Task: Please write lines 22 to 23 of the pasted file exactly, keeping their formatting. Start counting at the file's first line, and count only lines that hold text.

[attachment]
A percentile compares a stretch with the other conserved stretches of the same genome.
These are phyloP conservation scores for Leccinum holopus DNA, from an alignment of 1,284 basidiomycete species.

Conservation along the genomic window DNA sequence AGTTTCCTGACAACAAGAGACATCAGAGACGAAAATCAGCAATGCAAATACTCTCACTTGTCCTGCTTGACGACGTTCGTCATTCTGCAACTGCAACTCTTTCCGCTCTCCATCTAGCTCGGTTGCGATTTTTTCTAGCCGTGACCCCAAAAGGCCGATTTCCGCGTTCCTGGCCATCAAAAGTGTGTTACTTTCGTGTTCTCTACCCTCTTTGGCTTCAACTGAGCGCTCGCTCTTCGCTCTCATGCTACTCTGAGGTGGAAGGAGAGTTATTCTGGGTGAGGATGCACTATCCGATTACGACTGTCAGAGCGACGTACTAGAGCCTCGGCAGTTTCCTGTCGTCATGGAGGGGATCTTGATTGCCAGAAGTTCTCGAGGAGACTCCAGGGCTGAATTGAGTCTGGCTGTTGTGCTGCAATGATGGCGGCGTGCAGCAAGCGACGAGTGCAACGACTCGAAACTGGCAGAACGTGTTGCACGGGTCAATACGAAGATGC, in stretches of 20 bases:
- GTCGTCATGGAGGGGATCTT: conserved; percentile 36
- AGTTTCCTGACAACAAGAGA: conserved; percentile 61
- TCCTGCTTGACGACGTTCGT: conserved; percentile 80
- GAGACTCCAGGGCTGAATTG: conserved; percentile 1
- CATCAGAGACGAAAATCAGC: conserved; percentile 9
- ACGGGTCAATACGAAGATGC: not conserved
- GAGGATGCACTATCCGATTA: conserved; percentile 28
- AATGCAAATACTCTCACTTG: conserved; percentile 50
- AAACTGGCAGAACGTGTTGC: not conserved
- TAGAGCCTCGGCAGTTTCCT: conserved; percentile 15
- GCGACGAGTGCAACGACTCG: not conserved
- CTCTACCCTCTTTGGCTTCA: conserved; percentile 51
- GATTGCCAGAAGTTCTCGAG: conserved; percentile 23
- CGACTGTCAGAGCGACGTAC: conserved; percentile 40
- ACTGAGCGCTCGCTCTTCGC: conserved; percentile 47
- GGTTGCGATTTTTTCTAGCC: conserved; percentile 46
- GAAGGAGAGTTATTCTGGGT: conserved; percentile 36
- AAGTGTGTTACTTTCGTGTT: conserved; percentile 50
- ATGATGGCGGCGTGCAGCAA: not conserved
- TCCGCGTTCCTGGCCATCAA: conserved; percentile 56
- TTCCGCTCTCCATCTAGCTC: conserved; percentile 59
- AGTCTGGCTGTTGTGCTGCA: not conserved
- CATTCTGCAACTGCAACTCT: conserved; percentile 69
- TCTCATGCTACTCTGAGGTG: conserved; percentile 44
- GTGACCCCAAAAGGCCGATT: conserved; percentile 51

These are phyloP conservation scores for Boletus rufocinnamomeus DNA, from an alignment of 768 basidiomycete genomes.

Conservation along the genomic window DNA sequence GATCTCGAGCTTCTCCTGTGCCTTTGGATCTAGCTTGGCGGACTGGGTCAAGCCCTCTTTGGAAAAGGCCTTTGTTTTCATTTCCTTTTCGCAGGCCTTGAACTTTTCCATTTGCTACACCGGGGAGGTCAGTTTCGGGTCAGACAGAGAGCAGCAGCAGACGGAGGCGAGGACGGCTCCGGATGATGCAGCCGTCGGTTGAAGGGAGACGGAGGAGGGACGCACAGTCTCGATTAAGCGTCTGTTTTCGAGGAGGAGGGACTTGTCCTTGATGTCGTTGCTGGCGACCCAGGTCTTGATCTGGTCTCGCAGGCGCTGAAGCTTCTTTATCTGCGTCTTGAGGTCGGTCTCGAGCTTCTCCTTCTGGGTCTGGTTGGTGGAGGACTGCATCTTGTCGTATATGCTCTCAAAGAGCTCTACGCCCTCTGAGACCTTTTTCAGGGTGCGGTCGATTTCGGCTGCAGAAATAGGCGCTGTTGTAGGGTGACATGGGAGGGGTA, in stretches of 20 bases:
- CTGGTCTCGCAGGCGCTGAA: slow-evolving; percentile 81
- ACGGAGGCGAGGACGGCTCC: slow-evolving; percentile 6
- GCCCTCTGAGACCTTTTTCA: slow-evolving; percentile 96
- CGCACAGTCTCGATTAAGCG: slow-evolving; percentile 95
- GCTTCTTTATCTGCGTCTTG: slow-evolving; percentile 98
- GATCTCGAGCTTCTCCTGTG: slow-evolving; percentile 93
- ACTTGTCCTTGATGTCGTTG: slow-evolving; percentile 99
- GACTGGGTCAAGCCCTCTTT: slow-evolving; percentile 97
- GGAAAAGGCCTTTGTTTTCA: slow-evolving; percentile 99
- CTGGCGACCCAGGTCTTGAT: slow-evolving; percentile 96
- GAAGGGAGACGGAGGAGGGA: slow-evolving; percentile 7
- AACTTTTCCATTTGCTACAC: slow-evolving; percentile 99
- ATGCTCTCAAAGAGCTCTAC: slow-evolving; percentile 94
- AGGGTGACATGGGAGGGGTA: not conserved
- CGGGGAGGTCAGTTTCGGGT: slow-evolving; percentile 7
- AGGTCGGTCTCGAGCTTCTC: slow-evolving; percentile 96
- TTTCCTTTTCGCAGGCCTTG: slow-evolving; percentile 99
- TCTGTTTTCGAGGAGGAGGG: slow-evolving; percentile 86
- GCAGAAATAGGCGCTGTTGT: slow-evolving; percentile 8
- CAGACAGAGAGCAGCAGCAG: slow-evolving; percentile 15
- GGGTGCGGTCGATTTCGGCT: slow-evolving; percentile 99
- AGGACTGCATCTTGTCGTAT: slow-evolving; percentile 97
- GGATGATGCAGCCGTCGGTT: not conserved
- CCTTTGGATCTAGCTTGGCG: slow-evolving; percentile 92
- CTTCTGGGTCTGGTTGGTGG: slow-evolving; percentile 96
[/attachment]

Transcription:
- ATGATGGCGGCGTGCAGCAA: not conserved
- TCCGCGTTCCTGGCCATCAA: conserved; percentile 56